My childhood was relatively average. I had a normal upbringing with loving parents and an older sister, four grandparents, two dogs and a house with a garden in suburban England. I had little concept of the world outside and was lucky enough to grow up in a safe, warm and protected environment. I went to ballet lessons, Brownies then Guides, drama classes and did averagely at school.
My friends from primary school were the same as me – mostly girls, no one’s parents were divorced and we all shared the school run and went to tea at each other’s houses. The Mums shared out the duties. We were all happy. Some parents were a bit stricter than others; some let us have fishfingers and chips; some sat us down to traditional tea with egg & cress sandwiches and glasses of squash or milk. Mum was always there when we got home from school.
My secondary school friends were still similar to me but the odd difference was starting to creep in. The odd divorced parent started to appear on the scene. It was an all girls school and I remember it fondly now, although at the time I’m sure it was torturous, evil and a waste of time. We were lucky enough to be taught all kinds of subjects – a variety of languages, arts & crafts, music, drama. The list goes on…We were privileged and protected until one day or rather one year we all learned to drive! Freedom.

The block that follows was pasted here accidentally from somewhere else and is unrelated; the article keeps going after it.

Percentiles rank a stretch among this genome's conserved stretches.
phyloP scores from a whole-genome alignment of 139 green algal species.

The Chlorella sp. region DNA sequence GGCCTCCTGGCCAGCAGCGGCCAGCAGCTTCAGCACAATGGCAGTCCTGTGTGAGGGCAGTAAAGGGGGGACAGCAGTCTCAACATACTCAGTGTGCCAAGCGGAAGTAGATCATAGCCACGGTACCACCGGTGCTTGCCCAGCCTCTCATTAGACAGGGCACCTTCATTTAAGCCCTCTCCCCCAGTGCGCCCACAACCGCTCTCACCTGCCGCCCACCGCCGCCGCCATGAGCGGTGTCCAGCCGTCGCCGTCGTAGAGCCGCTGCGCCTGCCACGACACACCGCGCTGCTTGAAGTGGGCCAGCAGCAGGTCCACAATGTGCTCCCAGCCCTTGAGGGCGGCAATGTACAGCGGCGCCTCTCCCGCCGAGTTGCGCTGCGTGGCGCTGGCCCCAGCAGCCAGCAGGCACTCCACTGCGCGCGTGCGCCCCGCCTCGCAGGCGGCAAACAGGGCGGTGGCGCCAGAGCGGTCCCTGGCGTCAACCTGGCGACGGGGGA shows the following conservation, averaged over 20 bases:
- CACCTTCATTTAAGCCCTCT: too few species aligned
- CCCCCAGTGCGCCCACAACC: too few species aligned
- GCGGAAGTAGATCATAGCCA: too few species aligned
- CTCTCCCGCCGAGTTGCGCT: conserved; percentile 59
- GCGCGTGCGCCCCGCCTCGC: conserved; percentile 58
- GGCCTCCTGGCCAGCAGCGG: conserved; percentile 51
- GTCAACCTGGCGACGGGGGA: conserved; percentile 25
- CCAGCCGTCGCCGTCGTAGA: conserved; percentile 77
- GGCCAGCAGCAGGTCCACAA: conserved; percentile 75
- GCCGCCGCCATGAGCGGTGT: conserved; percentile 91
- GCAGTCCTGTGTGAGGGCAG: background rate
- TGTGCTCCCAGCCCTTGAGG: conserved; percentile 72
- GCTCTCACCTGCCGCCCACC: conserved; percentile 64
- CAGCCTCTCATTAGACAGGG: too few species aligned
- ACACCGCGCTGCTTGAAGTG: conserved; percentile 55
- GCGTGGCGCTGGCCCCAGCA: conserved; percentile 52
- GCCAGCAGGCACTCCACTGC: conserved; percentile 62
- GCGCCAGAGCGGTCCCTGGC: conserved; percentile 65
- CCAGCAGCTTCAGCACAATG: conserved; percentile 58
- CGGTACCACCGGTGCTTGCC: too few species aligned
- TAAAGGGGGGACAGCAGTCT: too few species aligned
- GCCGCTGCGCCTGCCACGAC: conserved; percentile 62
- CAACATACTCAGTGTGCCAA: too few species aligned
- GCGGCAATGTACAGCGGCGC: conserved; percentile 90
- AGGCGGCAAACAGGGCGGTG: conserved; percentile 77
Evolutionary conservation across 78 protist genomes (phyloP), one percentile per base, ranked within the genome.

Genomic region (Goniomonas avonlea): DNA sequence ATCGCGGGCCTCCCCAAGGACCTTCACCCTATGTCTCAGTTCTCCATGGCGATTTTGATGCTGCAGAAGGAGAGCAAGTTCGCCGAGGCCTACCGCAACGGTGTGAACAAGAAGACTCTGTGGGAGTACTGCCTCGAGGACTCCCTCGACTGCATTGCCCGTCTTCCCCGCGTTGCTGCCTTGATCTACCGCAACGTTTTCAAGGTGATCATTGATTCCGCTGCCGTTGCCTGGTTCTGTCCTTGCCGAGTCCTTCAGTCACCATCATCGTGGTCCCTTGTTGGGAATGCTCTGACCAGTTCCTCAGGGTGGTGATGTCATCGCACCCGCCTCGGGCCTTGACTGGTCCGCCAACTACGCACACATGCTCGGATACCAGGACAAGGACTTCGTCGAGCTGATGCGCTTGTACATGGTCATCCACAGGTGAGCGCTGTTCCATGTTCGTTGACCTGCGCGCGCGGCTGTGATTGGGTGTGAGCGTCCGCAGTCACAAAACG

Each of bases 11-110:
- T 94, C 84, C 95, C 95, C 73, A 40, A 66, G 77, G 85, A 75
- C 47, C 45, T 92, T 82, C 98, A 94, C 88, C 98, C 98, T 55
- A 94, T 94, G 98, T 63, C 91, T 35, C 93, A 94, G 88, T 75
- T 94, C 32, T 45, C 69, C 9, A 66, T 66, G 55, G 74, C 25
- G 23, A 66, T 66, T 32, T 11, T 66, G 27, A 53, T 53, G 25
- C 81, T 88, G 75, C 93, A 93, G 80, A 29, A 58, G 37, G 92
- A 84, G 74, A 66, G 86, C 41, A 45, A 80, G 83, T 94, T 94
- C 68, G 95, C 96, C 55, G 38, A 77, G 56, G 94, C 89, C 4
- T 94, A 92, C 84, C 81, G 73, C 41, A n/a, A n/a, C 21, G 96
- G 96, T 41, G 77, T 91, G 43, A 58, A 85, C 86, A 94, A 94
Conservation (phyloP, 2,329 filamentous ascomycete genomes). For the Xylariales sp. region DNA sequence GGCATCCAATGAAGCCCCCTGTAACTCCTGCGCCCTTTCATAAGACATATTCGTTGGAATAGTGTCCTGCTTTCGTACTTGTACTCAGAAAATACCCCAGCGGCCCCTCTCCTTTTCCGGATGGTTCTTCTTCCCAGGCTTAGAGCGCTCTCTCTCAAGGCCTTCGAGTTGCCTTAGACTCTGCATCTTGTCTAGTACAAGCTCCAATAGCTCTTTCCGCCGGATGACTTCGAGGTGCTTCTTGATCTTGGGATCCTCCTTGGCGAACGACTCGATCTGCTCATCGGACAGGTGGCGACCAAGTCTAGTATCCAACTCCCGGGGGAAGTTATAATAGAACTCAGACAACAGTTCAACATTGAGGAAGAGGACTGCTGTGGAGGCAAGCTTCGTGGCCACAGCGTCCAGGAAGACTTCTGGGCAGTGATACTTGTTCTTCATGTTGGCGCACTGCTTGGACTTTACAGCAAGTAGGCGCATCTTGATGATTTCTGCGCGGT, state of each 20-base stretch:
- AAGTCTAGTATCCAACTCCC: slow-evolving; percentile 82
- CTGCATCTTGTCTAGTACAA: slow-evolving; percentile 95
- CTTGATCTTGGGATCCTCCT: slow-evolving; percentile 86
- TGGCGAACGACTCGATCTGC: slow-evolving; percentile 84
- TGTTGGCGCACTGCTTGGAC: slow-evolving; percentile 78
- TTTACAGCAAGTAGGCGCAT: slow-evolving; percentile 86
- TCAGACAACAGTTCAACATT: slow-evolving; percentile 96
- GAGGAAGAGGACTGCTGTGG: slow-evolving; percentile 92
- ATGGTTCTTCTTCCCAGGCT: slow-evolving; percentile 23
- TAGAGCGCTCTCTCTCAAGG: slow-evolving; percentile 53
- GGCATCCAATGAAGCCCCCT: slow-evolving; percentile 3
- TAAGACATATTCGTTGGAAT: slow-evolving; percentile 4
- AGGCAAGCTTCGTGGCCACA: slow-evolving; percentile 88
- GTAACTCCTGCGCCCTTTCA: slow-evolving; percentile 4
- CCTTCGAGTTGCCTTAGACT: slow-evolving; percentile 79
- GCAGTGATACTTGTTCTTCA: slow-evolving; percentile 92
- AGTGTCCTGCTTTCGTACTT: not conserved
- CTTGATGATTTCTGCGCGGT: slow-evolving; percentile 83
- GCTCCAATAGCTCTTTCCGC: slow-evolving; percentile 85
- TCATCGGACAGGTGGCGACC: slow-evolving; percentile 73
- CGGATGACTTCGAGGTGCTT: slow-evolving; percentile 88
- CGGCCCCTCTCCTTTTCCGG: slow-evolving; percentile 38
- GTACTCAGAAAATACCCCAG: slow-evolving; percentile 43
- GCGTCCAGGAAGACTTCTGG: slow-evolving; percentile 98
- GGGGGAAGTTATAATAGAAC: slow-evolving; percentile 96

We all grew up in the beautiful British countryside which meant that we all lived miles apart from each other. Rural bus services went once a week if you were lucky! We spent 16 years relying on parents for lifts everywhere. (My older sister suddenly became my friend, because she could drive 3 years before me, although she did have to put up with me tagging along everywhere!) Being able to drive meant we could escape to the pub, into town, each others’ houses. Life was good. We were learing independence.
Feeling confident and sparky we were suddenly plunged into confusion – boys appeared into our lives for the first time. Up until now boys had only been distant older or evil younger brothers of friends. You may think that 16 is quite old to meet boys but remember the protection from the world – all girls school, home in a country town. Boys just simply didn’t exist until the world opened up. [to be continued]